Pirates focused on finding pitching at Winter Meetings

Club among those reportedly interested in right-hander Masterson

Pirates focused on finding pitching at Winter Meetings

NASHVILLE, Tenn. -- By the time all 30 Major League clubs set up shop at the Opryland Hotel on Monday, many of this winter's best available starting pitchers had already agreed to lucrative, long-term contracts. David Price, Zack Greinke, Jordan Zimmermann, Jeff Samardzija -- all off the board, and that's just the highest-profile names.

But this is a deep class of starting pitchers, and that might work in the Pirates' favor as they continue to pursue another starter at the Winter Meetings this week. With such a wide variety of options available via free agency or trades, the Pirates have been linked to everyone from a second-tier starter who will require a multi-year deal to the kind of reclamation project they've become known for fixing.

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"We continue to find ways to upgrade the club. The starting rotation certainly is one of the areas," Pirates GM Neal Huntington said. "We continue to be engaged on a number of different fronts, free agent and trade, to find someone we feel makes us a better rotation."

That "someone" could be right-hander Justin Masterson, the Indians' No. 1 starter for several years. The Pirates have expressed an interest in Masterson, now a free agent coming off two rough seasons, and had conversations with his representatives, according to a source.

CBSSports.com reported on Monday that five teams, including the Pirates, are interested in Masterson. The right-hander is still relatively young at 30 years old, and he's in good health after undergoing arthroscopic surgery on his right shoulder in September.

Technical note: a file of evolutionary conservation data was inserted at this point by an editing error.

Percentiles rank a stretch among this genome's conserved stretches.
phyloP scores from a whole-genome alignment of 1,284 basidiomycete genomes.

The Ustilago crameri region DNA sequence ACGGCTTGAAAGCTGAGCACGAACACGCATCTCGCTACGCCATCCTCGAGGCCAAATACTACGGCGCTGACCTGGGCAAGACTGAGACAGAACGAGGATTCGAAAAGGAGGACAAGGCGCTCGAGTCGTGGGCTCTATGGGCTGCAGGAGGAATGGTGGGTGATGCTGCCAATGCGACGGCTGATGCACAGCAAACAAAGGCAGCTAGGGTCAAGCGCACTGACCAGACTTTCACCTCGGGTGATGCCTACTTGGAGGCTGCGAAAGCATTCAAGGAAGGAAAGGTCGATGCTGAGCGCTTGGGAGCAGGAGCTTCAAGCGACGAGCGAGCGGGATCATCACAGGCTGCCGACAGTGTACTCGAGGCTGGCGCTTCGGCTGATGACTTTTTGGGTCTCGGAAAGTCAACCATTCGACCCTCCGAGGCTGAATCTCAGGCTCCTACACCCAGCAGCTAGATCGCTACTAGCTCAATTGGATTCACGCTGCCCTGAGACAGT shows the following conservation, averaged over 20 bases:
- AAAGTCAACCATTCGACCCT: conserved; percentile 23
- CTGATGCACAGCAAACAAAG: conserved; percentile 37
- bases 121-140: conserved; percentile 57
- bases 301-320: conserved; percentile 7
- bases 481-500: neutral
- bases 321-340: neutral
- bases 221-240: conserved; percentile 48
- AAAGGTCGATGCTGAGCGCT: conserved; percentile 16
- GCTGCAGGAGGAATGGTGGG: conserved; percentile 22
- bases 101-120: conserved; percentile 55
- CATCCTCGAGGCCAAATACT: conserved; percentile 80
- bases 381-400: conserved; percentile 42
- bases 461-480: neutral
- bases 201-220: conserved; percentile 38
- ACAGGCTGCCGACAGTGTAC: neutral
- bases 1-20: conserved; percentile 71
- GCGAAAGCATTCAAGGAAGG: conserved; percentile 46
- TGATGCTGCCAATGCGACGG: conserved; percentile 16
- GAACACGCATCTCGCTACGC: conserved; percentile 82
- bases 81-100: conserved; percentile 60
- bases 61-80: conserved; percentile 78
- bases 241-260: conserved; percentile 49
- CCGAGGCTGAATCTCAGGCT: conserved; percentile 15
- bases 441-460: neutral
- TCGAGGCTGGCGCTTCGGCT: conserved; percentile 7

Masterson owns a career ground-ball rate of 56.3 percent, so he fits the Pirates' pitching profile. He's also the kind of pitcher they've thrived with over the last few years: a struggling arm looking to bounce back and rebuild his value.

Masterson is 11-11 with a 5.79 ERA in 46 appearances over the last two seasons, but the Pirates believe in their ability to help pitchers get their careers back on track. For proof, look no further than A.J. Burnett, Francisco Liriano, Edinson Volquez and J.A. Happ.

"I know if I were a pitcher, I'd be paying us to come pitch here," Huntington said, "because the return on the investment is significant."

Pirates look to shore up bullpen

That was the case for Happ, who turned 10 brilliant starts for the Pirates last season into a three-year, $36 million deal with the Blue Jays. Happ's big contract also proved the Pirates can't lean solely on their reputation to draw in pitchers in need of repair.

"There's been an aggressive approach by clubs to counter that with dollars," Huntington said.

That's not to say the Pirates would be uncomfortable spending on pitching this offseason, however. They need a starter to slot in behind Gerrit Cole and Liriano, someone to hold down a spot until top prospects Tyler Glasnow and Jameson Taillon are ready, if not longer.

The Pirates are scheduled to meet with the representatives for free-agent left-hander Scott Kazmir, the Pittsburgh Tribune-Review reported on Monday. Kazmir is expected to command a multi-year contract, perhaps a longer and more lucrative deal than the three-year, $39 million pact Liriano signed last winter.

"We will utilize whatever flexibility we have. There's no bar set on what we can or can't do in terms of a max [contract]," Huntington said. "It comes back to the right player, the right deal, the right situation and the right fit."

Fortunately for the Pirates, they still have time to find the "right fit" for their rotation, whether it's another reclamation project or a more established starter.

"The bottom line when we go forward is when we find a deal we like, we'll be ready to move forward on it," Huntington said, "If it's the right player, the right situation, the right opportunity, right dollars, right term. Then, we'd be ready to go."

Adam Berry is a reporter for MLB.com. Follow him on Twitter at @adamdberry. This story was not subject to the approval of Major League Baseball or its clubs.